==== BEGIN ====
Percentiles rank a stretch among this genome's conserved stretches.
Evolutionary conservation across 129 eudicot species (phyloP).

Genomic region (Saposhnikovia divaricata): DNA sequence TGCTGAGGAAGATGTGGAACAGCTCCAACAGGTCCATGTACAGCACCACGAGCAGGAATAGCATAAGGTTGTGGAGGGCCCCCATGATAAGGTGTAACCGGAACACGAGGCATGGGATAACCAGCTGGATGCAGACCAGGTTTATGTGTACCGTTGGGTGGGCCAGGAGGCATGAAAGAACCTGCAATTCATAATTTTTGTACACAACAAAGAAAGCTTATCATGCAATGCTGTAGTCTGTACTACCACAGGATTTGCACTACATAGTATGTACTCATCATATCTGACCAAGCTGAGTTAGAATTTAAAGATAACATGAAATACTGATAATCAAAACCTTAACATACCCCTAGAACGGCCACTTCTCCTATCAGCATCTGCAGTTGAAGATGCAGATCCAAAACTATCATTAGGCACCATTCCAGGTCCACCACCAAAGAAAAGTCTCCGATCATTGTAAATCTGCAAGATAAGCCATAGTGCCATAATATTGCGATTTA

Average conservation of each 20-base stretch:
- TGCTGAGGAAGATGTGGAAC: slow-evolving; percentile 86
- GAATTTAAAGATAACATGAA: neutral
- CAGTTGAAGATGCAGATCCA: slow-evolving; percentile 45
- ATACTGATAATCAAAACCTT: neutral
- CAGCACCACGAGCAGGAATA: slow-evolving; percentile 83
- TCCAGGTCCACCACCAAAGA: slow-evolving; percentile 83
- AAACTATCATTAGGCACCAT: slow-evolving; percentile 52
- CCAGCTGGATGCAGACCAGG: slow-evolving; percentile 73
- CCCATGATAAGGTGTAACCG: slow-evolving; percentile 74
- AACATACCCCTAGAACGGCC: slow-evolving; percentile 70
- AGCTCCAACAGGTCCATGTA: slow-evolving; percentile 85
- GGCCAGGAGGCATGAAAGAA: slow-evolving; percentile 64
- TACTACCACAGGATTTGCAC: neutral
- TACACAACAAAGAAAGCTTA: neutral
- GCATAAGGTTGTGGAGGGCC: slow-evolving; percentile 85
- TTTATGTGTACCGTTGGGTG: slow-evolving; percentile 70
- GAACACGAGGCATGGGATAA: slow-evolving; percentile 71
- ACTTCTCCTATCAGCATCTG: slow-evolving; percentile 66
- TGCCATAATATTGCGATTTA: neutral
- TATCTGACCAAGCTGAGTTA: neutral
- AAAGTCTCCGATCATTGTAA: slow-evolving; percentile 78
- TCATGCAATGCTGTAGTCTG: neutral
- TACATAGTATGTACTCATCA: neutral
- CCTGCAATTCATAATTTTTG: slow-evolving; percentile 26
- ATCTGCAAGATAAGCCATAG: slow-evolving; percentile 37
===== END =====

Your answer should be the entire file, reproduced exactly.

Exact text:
Percentiles rank a stretch among this genome's conserved stretches.
Evolutionary conservation across 129 eudicot species (phyloP).

Genomic region (Saposhnikovia divaricata): DNA sequence TGCTGAGGAAGATGTGGAACAGCTCCAACAGGTCCATGTACAGCACCACGAGCAGGAATAGCATAAGGTTGTGGAGGGCCCCCATGATAAGGTGTAACCGGAACACGAGGCATGGGATAACCAGCTGGATGCAGACCAGGTTTATGTGTACCGTTGGGTGGGCCAGGAGGCATGAAAGAACCTGCAATTCATAATTTTTGTACACAACAAAGAAAGCTTATCATGCAATGCTGTAGTCTGTACTACCACAGGATTTGCACTACATAGTATGTACTCATCATATCTGACCAAGCTGAGTTAGAATTTAAAGATAACATGAAATACTGATAATCAAAACCTTAACATACCCCTAGAACGGCCACTTCTCCTATCAGCATCTGCAGTTGAAGATGCAGATCCAAAACTATCATTAGGCACCATTCCAGGTCCACCACCAAAGAAAAGTCTCCGATCATTGTAAATCTGCAAGATAAGCCATAGTGCCATAATATTGCGATTTA

Average conservation of each 20-base stretch:
- TGCTGAGGAAGATGTGGAAC: slow-evolving; percentile 86
- GAATTTAAAGATAACATGAA: neutral
- CAGTTGAAGATGCAGATCCA: slow-evolving; percentile 45
- ATACTGATAATCAAAACCTT: neutral
- CAGCACCACGAGCAGGAATA: slow-evolving; percentile 83
- TCCAGGTCCACCACCAAAGA: slow-evolving; percentile 83
- AAACTATCATTAGGCACCAT: slow-evolving; percentile 52
- CCAGCTGGATGCAGACCAGG: slow-evolving; percentile 73
- CCCATGATAAGGTGTAACCG: slow-evolving; percentile 74
- AACATACCCCTAGAACGGCC: slow-evolving; percentile 70
- AGCTCCAACAGGTCCATGTA: slow-evolving; percentile 85
- GGCCAGGAGGCATGAAAGAA: slow-evolving; percentile 64
- TACTACCACAGGATTTGCAC: neutral
- TACACAACAAAGAAAGCTTA: neutral
- GCATAAGGTTGTGGAGGGCC: slow-evolving; percentile 85
- TTTATGTGTACCGTTGGGTG: slow-evolving; percentile 70
- GAACACGAGGCATGGGATAA: slow-evolving; percentile 71
- ACTTCTCCTATCAGCATCTG: slow-evolving; percentile 66
- TGCCATAATATTGCGATTTA: neutral
- TATCTGACCAAGCTGAGTTA: neutral
- AAAGTCTCCGATCATTGTAA: slow-evolving; percentile 78
- TCATGCAATGCTGTAGTCTG: neutral
- TACATAGTATGTACTCATCA: neutral
- CCTGCAATTCATAATTTTTG: slow-evolving; percentile 26
- ATCTGCAAGATAAGCCATAG: slow-evolving; percentile 37